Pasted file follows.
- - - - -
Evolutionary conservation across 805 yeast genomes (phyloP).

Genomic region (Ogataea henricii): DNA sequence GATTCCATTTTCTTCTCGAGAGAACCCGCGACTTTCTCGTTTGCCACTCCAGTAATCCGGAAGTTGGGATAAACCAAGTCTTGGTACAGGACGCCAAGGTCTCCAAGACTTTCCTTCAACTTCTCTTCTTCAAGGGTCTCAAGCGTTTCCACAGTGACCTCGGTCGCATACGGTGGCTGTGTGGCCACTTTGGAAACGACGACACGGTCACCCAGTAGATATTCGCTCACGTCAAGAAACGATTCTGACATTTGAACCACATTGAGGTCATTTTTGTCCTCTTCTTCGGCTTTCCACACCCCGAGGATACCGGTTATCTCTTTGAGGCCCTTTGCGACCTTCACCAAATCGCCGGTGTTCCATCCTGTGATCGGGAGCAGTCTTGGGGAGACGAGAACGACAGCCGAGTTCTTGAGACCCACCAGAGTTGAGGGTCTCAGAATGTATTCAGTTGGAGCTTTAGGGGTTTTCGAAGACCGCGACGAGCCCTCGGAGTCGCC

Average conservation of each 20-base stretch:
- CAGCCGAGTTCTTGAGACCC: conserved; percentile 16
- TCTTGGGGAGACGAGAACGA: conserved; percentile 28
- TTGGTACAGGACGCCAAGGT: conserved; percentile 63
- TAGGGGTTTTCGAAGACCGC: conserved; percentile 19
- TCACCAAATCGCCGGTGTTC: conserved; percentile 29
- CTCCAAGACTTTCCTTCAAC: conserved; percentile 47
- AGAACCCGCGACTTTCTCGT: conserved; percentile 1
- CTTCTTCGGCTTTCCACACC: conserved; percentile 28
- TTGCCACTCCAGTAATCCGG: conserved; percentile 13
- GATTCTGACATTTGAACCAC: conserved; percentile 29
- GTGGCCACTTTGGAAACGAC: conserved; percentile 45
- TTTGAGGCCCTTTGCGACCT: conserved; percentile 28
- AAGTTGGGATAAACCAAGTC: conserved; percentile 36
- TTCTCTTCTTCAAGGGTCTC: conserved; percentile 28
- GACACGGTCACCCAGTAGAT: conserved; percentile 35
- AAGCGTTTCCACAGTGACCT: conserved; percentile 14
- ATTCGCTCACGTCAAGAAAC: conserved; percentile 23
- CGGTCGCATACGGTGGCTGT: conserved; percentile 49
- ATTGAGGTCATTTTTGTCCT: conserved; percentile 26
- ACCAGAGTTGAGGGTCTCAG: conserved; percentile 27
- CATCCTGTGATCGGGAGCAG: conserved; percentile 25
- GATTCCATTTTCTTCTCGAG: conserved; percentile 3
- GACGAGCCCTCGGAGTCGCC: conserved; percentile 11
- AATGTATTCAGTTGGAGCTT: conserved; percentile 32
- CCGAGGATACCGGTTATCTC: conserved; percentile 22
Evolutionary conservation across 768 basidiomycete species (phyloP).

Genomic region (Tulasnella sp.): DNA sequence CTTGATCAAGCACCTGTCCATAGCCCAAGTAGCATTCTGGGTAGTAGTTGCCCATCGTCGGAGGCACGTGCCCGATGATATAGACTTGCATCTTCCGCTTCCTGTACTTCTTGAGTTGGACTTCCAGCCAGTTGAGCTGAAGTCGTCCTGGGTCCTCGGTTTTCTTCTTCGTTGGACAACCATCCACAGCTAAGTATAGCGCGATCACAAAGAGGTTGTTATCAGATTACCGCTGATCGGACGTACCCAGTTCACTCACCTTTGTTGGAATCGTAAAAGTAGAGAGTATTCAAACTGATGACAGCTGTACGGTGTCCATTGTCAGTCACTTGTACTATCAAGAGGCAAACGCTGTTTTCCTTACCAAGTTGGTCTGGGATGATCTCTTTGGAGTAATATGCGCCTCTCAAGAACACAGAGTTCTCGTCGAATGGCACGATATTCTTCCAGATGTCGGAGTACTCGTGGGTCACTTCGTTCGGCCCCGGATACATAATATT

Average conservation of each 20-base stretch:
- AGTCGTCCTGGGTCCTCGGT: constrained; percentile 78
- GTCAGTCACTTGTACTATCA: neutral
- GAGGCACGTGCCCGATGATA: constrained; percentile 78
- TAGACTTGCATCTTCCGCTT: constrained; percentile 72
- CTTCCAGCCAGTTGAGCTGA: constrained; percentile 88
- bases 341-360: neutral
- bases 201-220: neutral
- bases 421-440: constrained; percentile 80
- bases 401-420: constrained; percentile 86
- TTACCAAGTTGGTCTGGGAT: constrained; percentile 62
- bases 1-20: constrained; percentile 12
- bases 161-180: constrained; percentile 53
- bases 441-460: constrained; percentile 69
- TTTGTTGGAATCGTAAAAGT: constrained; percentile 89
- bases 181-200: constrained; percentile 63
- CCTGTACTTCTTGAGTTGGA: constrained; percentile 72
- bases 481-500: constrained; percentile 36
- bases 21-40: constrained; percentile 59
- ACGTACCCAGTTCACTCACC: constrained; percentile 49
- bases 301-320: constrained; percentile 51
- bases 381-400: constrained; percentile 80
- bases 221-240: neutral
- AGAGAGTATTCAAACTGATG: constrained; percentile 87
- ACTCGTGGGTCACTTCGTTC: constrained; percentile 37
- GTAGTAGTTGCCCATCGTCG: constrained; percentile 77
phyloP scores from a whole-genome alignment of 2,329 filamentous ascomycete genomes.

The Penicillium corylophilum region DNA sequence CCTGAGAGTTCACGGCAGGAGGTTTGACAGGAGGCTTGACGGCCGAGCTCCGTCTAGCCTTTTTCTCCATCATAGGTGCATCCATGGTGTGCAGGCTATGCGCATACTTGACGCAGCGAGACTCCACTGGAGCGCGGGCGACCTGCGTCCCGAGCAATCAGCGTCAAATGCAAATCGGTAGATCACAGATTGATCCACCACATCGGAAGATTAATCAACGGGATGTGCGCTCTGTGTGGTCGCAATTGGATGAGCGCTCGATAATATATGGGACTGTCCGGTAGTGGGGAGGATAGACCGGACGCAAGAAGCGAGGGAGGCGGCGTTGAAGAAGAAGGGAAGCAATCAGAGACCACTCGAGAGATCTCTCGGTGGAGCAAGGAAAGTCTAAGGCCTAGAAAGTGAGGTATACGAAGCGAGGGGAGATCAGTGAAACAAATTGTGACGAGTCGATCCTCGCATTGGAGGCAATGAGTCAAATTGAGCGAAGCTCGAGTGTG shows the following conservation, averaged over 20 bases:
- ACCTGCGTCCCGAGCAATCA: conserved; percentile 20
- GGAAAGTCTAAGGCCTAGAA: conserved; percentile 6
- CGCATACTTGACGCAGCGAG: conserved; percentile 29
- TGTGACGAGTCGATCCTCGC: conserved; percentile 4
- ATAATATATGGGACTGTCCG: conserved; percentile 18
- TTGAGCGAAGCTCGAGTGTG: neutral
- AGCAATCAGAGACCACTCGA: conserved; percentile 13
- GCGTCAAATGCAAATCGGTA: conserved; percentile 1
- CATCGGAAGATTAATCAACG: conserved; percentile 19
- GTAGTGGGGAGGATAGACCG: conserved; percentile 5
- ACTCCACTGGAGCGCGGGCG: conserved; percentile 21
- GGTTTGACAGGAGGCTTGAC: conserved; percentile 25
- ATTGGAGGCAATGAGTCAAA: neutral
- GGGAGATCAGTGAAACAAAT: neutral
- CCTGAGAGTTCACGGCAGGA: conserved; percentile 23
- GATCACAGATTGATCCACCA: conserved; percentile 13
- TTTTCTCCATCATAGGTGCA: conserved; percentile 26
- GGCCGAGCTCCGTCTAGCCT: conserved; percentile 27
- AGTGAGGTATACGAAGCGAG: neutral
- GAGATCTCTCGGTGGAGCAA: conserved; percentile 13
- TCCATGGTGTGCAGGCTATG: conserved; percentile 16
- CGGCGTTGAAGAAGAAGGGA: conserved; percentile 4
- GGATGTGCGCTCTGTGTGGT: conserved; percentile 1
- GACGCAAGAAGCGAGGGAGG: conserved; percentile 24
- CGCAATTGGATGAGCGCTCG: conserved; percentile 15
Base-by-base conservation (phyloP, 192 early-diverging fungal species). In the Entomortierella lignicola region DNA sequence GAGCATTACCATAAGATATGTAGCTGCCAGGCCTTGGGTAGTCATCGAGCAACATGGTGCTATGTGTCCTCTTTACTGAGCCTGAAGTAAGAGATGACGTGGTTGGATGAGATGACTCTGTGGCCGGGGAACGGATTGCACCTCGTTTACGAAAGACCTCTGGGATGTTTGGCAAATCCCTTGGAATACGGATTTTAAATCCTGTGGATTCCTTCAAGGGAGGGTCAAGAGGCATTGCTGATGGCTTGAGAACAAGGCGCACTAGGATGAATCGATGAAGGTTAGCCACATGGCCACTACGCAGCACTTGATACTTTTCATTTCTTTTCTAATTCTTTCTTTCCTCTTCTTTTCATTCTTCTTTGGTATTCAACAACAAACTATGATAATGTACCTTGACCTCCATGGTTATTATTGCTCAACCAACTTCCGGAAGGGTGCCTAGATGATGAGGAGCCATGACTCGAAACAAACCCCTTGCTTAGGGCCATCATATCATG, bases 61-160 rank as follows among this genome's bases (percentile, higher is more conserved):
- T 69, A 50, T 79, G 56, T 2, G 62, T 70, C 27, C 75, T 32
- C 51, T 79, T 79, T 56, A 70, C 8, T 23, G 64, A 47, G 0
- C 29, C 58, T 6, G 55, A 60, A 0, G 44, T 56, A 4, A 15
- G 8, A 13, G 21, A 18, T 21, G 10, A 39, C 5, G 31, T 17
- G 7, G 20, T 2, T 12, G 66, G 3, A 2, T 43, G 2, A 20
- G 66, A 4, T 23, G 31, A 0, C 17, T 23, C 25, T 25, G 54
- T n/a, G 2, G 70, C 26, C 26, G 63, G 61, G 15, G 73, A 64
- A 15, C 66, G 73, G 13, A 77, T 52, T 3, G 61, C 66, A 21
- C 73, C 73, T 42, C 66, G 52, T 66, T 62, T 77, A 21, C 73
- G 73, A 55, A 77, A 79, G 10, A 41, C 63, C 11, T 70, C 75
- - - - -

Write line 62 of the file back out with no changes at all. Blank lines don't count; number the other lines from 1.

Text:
- TGTGACGAGTCGATCCTCGC: conserved; percentile 4